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Netanyahu in Berlin: Iran, settlements, Auschwitz

With memories of the Holocaust as their backdrop, the leaders of Israel and Germany spoke Thursday about the need to keep the Jewish state safe from threats like a nuclear-armed Iran.
/ Source: The Associated Press

With memories of the Holocaust as their backdrop, the leaders of Israel and Germany spoke Thursday about the need to keep the Jewish state safe from threats like a nuclear-armed Iran.

Chancellor Angela Merkel also underlined her country's desire to see Israel stop building its controversial settlements, telling reporters after meeting with Israeli Prime Minister Benjamin Netanyahu that "time on this is short."

Netanyahu's talks with Merkel in the German capital came a day after a rare sign of progress in bringing Israelis and Palestinians back to the negotiating table, with both sides indicating a first meeting between their leaders was likely to take place within weeks.

A meeting between Netanyahu and Palestinian President Mahmoud Abbas, which the officials said could happen in September at the U.N. General Assembly in New York, would be an important symbolic step toward resuming peace talks.

"I hope that in a time frame of a month or two we can relaunch negotiations," Netanyahu said Thursday. "Let's just get on with it."

But Netanyahu offered no indication that Israel would agree to a settlement freeze, the Palestinian condition for resuming the peace talks.

Some 300,000 Israelis now live in West Bank settlements, besides 180,000 Israelis living in Jewish neighborhoods in east Jerusalem. The Palestinians claim both areas.

The United States, a strong ally, has urged Israel to stop expanding the settlements.

Netanyahu arrived in Berlin from London, where he met British Prime Minister Gordon Brown and U.S. Mideast envoy George Mitchell. The Israeli leader's meeting with Mitchell, centering on efforts to achieve a settlement compromise, appeared to have been inconclusive, with a joint statement afterward saying only that "good progress" was made.

Netanyahu has said he wants a compromise that would allow Israel to continue with some settlement construction while at the same time restarting peace talks with the Palestinians. Israeli officials say one possibility being discussed would let Israel complete 2,500 housing units now under construction while promising not to build more.

Netanyahu has said he will accept no restrictions in east Jerusalem, which Israel captured in 1967 and which the Palestinians see as their future capital.

It is unclear what sort of compromise would be acceptable to American or Palestinian officials, who have said they will not resume talks before Israel freezes construction in its settlements.

Turning to Iran, Merkel and Netanyahu underlined the need for Tehran to stop its nuclear program or face stiffer sanctions.

Merkel noted after their meeting that the Group of Eight's position made it clear that a "definitive point" on the existing offer for Tehran to resume talks on the issue would be reached in September.

"If there is no answer, then we will have to talk about stronger measures and sanctions in the energy, financial and other important sectors," Merkel said.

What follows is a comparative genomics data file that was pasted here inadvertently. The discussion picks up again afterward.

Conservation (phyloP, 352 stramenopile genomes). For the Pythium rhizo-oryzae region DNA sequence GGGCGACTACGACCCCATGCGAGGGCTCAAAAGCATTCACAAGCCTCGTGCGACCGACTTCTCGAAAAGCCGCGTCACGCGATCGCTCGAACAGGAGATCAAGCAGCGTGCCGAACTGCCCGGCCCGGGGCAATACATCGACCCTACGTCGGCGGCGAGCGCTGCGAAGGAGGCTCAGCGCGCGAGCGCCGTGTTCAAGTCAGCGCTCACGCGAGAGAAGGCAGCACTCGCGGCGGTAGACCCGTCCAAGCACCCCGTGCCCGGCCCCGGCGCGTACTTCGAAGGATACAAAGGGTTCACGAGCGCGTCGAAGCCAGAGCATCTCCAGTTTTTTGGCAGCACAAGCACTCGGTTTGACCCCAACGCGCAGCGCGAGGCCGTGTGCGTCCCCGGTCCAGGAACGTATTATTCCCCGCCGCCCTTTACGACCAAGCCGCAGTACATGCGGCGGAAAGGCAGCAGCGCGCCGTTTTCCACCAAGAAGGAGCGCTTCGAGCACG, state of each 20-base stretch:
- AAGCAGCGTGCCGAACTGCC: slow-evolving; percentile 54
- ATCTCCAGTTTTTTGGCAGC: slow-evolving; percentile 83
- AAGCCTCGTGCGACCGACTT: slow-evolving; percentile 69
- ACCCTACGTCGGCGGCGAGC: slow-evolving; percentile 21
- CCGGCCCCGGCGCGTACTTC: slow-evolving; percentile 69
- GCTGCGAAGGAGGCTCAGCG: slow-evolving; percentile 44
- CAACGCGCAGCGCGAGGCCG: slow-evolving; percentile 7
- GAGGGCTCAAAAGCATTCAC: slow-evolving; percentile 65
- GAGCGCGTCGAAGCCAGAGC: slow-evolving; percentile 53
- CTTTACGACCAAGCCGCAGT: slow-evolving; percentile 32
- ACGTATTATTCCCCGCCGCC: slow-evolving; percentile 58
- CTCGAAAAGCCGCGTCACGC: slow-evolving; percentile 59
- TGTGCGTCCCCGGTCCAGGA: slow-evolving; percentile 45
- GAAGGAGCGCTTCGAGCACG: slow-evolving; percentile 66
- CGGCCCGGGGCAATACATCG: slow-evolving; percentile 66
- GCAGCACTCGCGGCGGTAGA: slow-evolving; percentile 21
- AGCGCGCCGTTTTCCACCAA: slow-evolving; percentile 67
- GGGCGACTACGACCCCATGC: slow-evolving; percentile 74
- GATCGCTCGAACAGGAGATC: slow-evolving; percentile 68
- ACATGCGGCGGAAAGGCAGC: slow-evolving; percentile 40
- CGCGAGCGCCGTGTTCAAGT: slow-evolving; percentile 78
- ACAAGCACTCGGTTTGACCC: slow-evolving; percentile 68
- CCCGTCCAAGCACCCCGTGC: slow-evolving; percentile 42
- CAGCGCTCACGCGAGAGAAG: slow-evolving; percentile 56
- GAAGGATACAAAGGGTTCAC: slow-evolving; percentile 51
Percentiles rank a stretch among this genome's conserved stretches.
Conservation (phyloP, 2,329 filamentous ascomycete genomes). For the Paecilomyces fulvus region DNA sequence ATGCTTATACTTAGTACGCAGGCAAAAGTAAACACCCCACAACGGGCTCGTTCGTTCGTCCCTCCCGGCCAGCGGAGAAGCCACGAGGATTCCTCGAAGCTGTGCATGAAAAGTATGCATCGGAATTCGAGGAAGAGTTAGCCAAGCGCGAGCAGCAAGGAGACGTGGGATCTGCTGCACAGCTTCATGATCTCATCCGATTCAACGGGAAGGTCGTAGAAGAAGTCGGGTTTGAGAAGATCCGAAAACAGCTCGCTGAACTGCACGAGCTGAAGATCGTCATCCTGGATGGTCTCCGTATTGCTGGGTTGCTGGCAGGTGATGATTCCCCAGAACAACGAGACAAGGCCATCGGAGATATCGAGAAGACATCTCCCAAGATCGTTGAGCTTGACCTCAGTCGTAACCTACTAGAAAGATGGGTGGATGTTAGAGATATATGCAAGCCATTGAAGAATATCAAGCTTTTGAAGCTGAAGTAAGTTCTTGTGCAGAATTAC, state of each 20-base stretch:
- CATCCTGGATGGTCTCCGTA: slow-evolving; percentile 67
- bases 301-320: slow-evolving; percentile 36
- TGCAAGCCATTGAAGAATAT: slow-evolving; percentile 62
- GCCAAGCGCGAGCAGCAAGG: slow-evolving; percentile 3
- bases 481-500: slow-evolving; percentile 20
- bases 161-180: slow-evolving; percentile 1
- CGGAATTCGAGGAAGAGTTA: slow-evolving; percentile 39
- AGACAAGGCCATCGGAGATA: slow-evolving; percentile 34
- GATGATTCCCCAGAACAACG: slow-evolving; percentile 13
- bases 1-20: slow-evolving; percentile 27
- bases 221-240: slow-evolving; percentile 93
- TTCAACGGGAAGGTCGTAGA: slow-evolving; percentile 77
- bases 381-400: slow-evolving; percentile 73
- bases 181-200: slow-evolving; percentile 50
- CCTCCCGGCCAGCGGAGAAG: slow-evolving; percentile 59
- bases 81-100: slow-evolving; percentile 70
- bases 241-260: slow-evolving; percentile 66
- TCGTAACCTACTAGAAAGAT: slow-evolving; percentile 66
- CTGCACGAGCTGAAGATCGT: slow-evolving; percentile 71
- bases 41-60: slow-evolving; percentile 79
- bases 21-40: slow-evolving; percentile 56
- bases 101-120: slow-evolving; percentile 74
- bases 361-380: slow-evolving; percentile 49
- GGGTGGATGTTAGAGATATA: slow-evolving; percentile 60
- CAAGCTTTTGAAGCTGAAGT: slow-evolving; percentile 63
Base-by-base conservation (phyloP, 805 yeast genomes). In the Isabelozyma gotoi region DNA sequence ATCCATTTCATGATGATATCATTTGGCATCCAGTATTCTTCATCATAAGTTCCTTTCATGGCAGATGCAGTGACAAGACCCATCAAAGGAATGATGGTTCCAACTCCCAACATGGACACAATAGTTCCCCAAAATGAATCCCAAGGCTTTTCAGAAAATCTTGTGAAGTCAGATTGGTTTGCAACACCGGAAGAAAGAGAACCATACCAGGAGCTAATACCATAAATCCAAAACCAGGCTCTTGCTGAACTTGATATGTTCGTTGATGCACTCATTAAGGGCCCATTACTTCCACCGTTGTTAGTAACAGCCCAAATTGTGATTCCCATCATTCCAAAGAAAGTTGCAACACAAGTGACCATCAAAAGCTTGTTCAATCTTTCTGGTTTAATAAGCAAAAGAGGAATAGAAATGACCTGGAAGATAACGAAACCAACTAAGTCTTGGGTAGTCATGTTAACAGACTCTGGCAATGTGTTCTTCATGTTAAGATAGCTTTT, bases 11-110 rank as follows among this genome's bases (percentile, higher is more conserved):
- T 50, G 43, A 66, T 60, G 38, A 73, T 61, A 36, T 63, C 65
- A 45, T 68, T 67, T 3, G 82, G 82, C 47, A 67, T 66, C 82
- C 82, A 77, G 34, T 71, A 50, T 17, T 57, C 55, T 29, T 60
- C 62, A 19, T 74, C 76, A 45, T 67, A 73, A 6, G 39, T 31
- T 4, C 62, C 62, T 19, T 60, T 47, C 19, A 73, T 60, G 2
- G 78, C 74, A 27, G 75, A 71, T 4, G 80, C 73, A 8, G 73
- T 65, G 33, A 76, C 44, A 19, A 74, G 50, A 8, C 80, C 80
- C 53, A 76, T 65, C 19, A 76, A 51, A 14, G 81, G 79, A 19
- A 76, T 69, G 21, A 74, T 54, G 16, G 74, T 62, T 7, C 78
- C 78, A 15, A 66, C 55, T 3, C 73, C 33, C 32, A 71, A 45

Netanyahu said he and Merkel also discussed a prisoner swap for an Israeli soldier held by Hamas since 2006. Germany has not confirmed reports it is involved in negotiations, but Netanyahu hinted that Berlin has been playing a role.

"(Israel) appreciates all efforts of well meaning governments to help us in this regard, and Germany is definitely a well-meaning government," he said.

A visit by an Israeli leader to Germany is never limited to current events. Between meetings with Merkel and the German foreign minister, Netanyahu was also visiting the Wannsee House, the site of a key 1942 meeting during which the Nazis formalized plans for the extermination of the Jews.

Netanyahu also took possession of a set of blueprints of the notorious Auschwitz death camp in Nazi-occupied Poland. Accepting the blueprints from the editor of Bild, the German newspaper that obtained the plans after they surfaced in Berlin last year, Netanyahu drew a parallel between past and current events.

"We cannot allow those who wish to perpetrate mass deaths, those who call for the destruction of the Jewish people or the Jewish state, to go unchallenged," Netanyahu said.

"It is important for the leaders of other nations to realize that their own fate is imperiled by those who threaten our fate," he said.

Netanyahu didn't explicitly mention Iran, but it was a clear reference to that country's nuclear program, which Israel sees as a grave threat and wants blocked by stronger international sanctions.

The 29 sketches of the death camp built in Nazi-occupied Poland date as far back as 1941. They include detailed blueprints for living barracks, delousing facilities and crematoria, including gas chambers, and are considered important for understanding the genesis of the Nazi genocide.

The sketches are initialed by the head of the SS, Heinrich Himmler, and Auschwitz commandant Rudolf Hoess.

Germany and Israel today enjoy close ties, and Merkel underlined Germany's special commitment to Israel's existence, saying it was her country's obligation to "defend Israel always."

Germany built the Israeli navy's three Dolphin-class submarines, which foreign press reports say can launch nuclear-tipped missiles. It is also building two more submarines and is in talks with Israel's military about supplying its fleet with several modern missile boats.